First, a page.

The California IoT Security Law is the first of its kind in the nation and pushes device manufacturers to adopt cybersecurity standards during the product development and design stages where none have existed before.
The widespread adoption of Internet-connected devices has shifted from a novelty to a necessity in mainstream culture. Internet connected devices or the Internet of Things (IoT) is a network of physical objects — devices, vehicles, appliances — embedded with sensors, software, and network connectivity, so they can collect, exchange, and act on data, often without human intervention.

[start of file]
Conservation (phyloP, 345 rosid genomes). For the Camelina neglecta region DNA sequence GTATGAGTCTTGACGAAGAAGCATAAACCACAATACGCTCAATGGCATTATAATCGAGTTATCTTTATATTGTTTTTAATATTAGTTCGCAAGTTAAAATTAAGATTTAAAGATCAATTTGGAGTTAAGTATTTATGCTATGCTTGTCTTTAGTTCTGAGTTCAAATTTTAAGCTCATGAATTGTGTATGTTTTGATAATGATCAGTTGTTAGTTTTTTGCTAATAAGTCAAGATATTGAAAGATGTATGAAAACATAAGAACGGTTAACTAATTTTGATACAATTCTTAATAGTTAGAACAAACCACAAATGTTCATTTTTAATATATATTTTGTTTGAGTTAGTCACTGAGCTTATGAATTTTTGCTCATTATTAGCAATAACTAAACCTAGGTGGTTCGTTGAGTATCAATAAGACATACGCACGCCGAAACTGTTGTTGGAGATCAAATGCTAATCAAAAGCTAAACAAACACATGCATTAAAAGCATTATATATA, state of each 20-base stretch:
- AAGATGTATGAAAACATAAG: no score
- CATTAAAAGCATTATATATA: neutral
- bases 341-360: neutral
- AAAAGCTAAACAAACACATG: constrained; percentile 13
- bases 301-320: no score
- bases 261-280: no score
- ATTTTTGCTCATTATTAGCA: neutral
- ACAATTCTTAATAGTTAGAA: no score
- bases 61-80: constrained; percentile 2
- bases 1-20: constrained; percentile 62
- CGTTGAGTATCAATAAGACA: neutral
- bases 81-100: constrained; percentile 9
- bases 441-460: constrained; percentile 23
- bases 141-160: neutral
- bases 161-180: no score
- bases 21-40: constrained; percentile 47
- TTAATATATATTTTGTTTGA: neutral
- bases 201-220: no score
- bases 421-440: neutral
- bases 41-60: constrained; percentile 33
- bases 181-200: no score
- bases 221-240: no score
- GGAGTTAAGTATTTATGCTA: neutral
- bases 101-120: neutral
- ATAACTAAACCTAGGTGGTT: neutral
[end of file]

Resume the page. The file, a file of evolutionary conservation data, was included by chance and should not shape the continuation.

As a society, we have become more interested in smart products such as smart home devices, phones, and toys that make life more efficient, convenient and entertaining. Yet, use of IoT devices is not without risks. At the end of last year, Ring camera, owned by Amazon, made news headlines after hackers breached the devices. There were numerous accounts of hackers obtaining access to the cameras and taunting and yelling obscenities at children, and threatening adults for bitcoin ransomware through the cameras. As a result of these hacks, Amazon is now facing a class action lawsuit claiming that the Ring camera security vulnerabilities were a result of Amazon's negligence and that it led to an invasion of privacy. See, John Baker Orange v. Ring LLC and Amazon .Com LLC, No. 2:19-cv-10899 (2019). These incidents were the motivation for the passage of California's new IoT Security Law that went into effect on Jan. 1, 2020.
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